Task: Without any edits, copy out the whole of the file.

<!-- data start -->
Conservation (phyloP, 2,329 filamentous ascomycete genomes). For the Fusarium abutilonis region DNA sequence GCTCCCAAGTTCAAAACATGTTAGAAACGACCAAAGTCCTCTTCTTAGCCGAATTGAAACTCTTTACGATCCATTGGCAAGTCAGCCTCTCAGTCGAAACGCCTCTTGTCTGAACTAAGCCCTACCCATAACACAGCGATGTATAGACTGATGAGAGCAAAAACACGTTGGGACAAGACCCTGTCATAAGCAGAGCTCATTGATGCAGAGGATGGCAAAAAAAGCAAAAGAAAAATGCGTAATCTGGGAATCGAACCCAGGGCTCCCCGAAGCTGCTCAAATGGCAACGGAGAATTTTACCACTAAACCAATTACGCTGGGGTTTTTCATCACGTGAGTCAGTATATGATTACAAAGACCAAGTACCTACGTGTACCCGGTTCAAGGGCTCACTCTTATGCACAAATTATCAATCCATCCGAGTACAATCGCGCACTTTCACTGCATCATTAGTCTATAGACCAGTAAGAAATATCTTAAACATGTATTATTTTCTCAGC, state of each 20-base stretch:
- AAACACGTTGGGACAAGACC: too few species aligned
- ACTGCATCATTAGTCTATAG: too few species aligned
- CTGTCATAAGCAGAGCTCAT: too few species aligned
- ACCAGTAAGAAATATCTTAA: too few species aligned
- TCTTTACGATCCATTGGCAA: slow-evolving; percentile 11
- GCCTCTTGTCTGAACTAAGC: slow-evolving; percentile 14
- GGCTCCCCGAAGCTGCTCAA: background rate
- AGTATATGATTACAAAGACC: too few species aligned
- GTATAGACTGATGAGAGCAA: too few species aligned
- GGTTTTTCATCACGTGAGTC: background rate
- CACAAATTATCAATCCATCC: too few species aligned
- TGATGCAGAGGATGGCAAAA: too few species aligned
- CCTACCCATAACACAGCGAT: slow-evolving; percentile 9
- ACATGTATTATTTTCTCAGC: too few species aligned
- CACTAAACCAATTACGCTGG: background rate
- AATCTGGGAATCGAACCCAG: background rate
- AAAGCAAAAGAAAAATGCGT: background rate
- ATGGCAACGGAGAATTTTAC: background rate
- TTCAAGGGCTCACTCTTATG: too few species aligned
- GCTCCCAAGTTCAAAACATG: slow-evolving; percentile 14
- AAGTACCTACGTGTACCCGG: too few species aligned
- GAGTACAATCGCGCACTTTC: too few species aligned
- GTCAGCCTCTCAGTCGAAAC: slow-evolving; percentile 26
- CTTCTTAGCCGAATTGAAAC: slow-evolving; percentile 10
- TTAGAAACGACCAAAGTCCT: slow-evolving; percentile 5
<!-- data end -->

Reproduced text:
Conservation (phyloP, 2,329 filamentous ascomycete genomes). For the Fusarium abutilonis region DNA sequence GCTCCCAAGTTCAAAACATGTTAGAAACGACCAAAGTCCTCTTCTTAGCCGAATTGAAACTCTTTACGATCCATTGGCAAGTCAGCCTCTCAGTCGAAACGCCTCTTGTCTGAACTAAGCCCTACCCATAACACAGCGATGTATAGACTGATGAGAGCAAAAACACGTTGGGACAAGACCCTGTCATAAGCAGAGCTCATTGATGCAGAGGATGGCAAAAAAAGCAAAAGAAAAATGCGTAATCTGGGAATCGAACCCAGGGCTCCCCGAAGCTGCTCAAATGGCAACGGAGAATTTTACCACTAAACCAATTACGCTGGGGTTTTTCATCACGTGAGTCAGTATATGATTACAAAGACCAAGTACCTACGTGTACCCGGTTCAAGGGCTCACTCTTATGCACAAATTATCAATCCATCCGAGTACAATCGCGCACTTTCACTGCATCATTAGTCTATAGACCAGTAAGAAATATCTTAAACATGTATTATTTTCTCAGC, state of each 20-base stretch:
- AAACACGTTGGGACAAGACC: too few species aligned
- ACTGCATCATTAGTCTATAG: too few species aligned
- CTGTCATAAGCAGAGCTCAT: too few species aligned
- ACCAGTAAGAAATATCTTAA: too few species aligned
- TCTTTACGATCCATTGGCAA: slow-evolving; percentile 11
- GCCTCTTGTCTGAACTAAGC: slow-evolving; percentile 14
- GGCTCCCCGAAGCTGCTCAA: background rate
- AGTATATGATTACAAAGACC: too few species aligned
- GTATAGACTGATGAGAGCAA: too few species aligned
- GGTTTTTCATCACGTGAGTC: background rate
- CACAAATTATCAATCCATCC: too few species aligned
- TGATGCAGAGGATGGCAAAA: too few species aligned
- CCTACCCATAACACAGCGAT: slow-evolving; percentile 9
- ACATGTATTATTTTCTCAGC: too few species aligned
- CACTAAACCAATTACGCTGG: background rate
- AATCTGGGAATCGAACCCAG: background rate
- AAAGCAAAAGAAAAATGCGT: background rate
- ATGGCAACGGAGAATTTTAC: background rate
- TTCAAGGGCTCACTCTTATG: too few species aligned
- GCTCCCAAGTTCAAAACATG: slow-evolving; percentile 14
- AAGTACCTACGTGTACCCGG: too few species aligned
- GAGTACAATCGCGCACTTTC: too few species aligned
- GTCAGCCTCTCAGTCGAAAC: slow-evolving; percentile 26
- CTTCTTAGCCGAATTGAAAC: slow-evolving; percentile 10
- TTAGAAACGACCAAAGTCCT: slow-evolving; percentile 5